EXAMPLE IX An improved polythiol crosslinking agent was prepared by mixing 71.6 g. (0.2 mole) of the polythiol from Example IV with 17.4 g. (0.1 mole) of toluene diisocyanat e and thereafter allowing the mixture to stand for 1 day 'at room temperature, 25C. The resulting viscous hexathiol was used to make a cured polymer film as in the previous example using l5.0 g. (0.1 equivalent) of Prepolymer A and 14.8 g. (0.1 equivalent g. of sodium lauryl sulphate (emulsifier) were charged to a 1 liter reactor equipped with stirrer and condenser. The reactor was heated to 60C and stirred at 300 RPM for 6 hours. The resulting copolymerized product from the emulsion polymerization was coagulated by adding 5 g. of aluminum sulphate in ml. water and agitating at 500 RPM for one-half hour. The thus coagulated copolymer was separated by centrifugation and water washed until the wash water was clear. The copolymer was dried at 70C. The melt index of the copolymer product was measured under a standard load of 2160 g. at C in accord with the conditions specified in ASTM D-l238-52T. The copolymer had a melt index of 0.0.

The above example was repeated except that 1.0 g. of the mono y-thiopropyl ether of diethylene glycol from Example X was charged to the reactor along with the other ingredients. The resulting copolymer product had a melt index of 5.8 indicating a lower molecular weight copolymer due to the presence of the monothiol as a chain transfer agent.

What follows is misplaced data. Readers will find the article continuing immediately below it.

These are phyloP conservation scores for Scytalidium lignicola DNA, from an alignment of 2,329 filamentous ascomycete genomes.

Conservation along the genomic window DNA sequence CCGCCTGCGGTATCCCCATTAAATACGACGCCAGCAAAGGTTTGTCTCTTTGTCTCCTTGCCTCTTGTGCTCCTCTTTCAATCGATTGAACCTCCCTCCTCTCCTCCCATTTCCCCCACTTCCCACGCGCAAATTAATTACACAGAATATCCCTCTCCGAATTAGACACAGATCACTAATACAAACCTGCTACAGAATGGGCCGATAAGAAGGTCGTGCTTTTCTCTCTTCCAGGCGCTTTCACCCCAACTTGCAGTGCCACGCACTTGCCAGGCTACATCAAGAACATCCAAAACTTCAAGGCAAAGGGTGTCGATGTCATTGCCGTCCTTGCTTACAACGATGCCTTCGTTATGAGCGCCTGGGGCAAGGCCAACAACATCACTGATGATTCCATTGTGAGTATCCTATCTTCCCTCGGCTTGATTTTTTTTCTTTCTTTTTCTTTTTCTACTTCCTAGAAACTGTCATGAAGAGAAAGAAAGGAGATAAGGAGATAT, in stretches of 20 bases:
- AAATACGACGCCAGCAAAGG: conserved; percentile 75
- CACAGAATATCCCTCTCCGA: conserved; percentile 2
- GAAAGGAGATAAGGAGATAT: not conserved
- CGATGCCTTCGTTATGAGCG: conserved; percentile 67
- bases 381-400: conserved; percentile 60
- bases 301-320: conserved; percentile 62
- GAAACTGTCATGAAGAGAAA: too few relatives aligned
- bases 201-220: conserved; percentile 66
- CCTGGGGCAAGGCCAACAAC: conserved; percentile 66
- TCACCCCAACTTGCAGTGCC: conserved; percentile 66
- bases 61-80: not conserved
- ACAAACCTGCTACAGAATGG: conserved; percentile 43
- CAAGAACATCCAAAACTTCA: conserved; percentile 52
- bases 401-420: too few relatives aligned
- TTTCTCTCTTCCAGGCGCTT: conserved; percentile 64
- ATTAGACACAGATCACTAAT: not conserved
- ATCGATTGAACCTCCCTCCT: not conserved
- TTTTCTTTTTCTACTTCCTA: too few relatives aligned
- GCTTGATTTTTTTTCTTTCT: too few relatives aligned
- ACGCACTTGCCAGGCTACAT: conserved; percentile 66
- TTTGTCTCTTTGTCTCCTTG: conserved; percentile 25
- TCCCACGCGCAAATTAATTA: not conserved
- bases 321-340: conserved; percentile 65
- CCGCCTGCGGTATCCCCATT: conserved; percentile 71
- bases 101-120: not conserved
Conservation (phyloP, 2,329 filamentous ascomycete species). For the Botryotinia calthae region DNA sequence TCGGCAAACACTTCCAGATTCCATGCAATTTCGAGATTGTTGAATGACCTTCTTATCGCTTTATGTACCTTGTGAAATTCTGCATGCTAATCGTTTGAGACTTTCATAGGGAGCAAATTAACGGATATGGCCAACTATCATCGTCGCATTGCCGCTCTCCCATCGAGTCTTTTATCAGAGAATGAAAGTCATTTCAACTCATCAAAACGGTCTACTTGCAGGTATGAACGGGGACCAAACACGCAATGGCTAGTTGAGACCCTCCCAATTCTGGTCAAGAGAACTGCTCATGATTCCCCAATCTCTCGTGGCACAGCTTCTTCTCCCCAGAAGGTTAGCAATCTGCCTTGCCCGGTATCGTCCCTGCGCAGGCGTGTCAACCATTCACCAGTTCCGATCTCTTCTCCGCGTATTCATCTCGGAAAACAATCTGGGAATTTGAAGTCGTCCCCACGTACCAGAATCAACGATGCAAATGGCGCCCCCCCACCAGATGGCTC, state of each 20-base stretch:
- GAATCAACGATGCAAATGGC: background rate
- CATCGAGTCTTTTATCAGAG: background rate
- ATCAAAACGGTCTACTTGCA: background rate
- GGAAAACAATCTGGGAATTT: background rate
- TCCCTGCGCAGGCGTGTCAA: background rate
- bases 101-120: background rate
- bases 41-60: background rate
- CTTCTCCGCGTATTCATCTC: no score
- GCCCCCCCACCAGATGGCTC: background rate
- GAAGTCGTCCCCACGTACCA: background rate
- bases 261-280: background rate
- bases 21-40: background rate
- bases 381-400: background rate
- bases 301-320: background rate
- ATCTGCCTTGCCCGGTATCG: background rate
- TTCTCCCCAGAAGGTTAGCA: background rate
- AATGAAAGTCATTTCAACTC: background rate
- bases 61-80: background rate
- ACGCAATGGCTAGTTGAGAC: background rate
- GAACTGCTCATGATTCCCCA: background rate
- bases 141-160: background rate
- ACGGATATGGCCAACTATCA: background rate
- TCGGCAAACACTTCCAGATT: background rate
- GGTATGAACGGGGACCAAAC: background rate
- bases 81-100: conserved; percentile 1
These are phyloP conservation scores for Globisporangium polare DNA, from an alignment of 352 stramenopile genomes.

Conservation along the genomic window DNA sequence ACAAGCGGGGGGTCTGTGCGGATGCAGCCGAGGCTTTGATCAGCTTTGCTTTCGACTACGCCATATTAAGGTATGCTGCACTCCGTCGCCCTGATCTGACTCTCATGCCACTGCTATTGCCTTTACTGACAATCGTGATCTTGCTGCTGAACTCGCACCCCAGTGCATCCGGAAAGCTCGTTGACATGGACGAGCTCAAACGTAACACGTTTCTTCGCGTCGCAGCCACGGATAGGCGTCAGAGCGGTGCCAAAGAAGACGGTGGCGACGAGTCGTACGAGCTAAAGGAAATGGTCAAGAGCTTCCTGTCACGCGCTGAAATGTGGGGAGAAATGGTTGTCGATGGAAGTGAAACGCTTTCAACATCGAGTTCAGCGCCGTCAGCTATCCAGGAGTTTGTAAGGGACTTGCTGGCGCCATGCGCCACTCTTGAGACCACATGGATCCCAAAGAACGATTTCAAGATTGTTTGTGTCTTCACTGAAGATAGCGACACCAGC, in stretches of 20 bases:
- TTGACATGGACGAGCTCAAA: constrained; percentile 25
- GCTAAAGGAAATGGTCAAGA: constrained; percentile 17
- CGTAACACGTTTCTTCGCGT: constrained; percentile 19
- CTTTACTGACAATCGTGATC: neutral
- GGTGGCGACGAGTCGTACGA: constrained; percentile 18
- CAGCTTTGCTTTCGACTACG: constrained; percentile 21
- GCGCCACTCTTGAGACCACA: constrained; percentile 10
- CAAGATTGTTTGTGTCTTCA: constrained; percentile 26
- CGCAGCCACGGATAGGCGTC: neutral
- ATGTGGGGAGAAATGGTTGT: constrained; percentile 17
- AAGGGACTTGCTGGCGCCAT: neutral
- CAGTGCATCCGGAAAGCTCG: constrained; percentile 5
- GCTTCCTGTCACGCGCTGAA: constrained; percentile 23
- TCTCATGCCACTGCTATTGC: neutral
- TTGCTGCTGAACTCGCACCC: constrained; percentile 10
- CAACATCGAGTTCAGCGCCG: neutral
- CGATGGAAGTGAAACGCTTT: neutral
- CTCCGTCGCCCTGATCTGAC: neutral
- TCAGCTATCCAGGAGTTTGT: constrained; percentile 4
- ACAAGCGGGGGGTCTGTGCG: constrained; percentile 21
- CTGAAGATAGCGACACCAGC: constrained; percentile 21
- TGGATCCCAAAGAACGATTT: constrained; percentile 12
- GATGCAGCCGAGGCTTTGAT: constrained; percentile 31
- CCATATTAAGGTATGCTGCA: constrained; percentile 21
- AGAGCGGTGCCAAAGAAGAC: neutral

The following example shows the hydrolytic stability of the polythiols of the instant invention over conventional commercially available ester-type polythiols.

EXAMPLE XII The polythiol from Examples IV and IX herein were admixed in stoichiometric amounts with either Prepolymer A from Example Vlll or triallyl isocyanurate. a commercially available polyene manufactured by Allied Chemical Company. The same polyenes were admixed stoichiometrically with pentaerythritol tetrakis (B-mercaptopropionate), a commercially available ester-type polythiol. To each admixture was added 1% by weight of the polyene and polythiol of benzophenone as a photocuring rate accelerator. The admixtures were spread out in a film of 20 mil thickness and irradiated with a 275 watt UV sunlamp delivering 4000 microwatts/cm at the film surface for a period of minutesv The tensile strength and l% modulus were measured on each film sample. The cured. solid films were then placed in boiling water. After the stated times in boiling water, the tensile strength and l% modulus were remeasured. The percent of the property retained is shown in Table I.

Since hydrolysis of the film is indicated by a decrease in tensile strength and modulus, the data indicates that the film made from the ether polythiols of the instant invention are 3 to 4 times as stable hydrolytically as those made with commercially available ester-type polythiols.